Onpathu Roobai Note Tamil Movie Review
Director Thankar Bachan has made a magnificent effort to create "Onbathu Roopa Nottu" (Nine-Rupee Note) with a cast led by veteran Sathyaraj whose panache adds sparkle to every film.
With this film, Bachan has penned a superb screenplay. By using his own novel as a base, the director has authored some realistic dialogues to embellish the movie.
The neatly crafted film is a biography of an imaginary gold-hearted man named Madhavar Padayachi (Sathyaraj), narrated through a compendium of flashbacks as he makes his way back home in a bus from Madras (the old name of Chennai) only to die a lonely, sad death.
The small anticlimax - the loud wailing by villagers, male and female - leaves a sad feeling in the mind of the viewer.
Urvashi award-winner Archana has tried to overshadow Sathyaraj but ended up overdoing her role. She is too loud and her histrionics look very contrived. Nasser and Rohini play a Muslim couple lending a helping hand to Madhavar, and the two have done their roles with aplomb.
Lenin, as usual, is excellent with his editing. The frames of rural Panrutti are joined into one beautifully seamless visual. The flashbacks are brought in at appropriate moments to help the tale move forward and backward without resorting to use of different colours or their absence. The lone fight scene in the movie (no signs of choreography on this count) has been sensibly put together without the audience being hassled with unnecessary pyrotechnics.
Someone like actor-writer-director Visu (known for his penchant for making villains out of youths) may have given the movie additional melodramatic moments because most of the younger lot in the film are either wastrels or scheming rascals.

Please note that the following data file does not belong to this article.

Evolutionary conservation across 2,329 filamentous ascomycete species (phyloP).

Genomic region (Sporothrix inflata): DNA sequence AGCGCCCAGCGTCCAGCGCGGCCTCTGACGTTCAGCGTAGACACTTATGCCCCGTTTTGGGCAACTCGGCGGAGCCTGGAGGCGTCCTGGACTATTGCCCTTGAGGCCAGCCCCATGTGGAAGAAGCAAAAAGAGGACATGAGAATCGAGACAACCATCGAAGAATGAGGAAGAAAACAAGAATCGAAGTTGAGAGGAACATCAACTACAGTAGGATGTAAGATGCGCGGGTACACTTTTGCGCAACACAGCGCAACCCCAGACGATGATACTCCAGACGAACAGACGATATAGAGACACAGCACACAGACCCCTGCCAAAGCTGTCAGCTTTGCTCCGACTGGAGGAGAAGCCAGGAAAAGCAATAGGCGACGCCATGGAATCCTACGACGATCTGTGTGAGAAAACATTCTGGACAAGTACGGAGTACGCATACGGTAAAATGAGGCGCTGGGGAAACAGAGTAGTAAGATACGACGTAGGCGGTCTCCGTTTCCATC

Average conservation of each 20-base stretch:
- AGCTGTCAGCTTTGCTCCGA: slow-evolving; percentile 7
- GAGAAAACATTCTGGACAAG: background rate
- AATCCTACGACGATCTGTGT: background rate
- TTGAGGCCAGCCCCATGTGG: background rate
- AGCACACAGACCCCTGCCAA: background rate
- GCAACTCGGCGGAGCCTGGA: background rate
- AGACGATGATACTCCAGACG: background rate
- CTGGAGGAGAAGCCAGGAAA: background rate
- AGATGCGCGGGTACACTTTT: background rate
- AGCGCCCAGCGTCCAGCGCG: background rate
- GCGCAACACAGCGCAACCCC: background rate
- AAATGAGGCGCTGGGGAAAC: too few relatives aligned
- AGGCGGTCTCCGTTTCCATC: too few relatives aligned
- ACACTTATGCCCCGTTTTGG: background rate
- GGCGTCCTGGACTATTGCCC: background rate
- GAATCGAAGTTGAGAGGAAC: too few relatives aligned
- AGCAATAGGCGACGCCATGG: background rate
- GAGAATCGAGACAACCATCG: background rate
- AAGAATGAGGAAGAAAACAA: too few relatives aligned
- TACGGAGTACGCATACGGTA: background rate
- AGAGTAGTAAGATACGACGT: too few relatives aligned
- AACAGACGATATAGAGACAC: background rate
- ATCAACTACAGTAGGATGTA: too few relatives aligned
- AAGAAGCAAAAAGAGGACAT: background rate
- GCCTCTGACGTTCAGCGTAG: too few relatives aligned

But it is the absence of such typically 'cinematic compromise' that lends more credibility to the proceedings.
Lyricist Vairamuthu and music composer Bharadwaj have created two memorable lilting numbers, "Velayi..." and "Maargazhiyil...", to etch poignant moments in "Onbathu...".
Good cinema always needn't be popular. It is obvious that all those who expect a wisecracking Sathyaraj will be sorely disappointed. Not only does the man eschew all attempts at slapstick comedy, he also goes out of his way to underplay the role with such finesse that it is a treat to watch.
In a very subtle way, Bachan has brought in the element of communal harmony - a certainly welcome sign in these troubled times. He gets full marks for his efforts in this one.
The Hindu funeral music in the background when the Muslim couple takes leave of a distraught Madhavar shows a deft directorial touch.
All in all, the simple, touching fare appeals to one's sensibilities. And it is a must-see for Sathyaraj's fans. Even if they miss their icon doing the usual things, they are bound to go gaga over his champagne histrionics.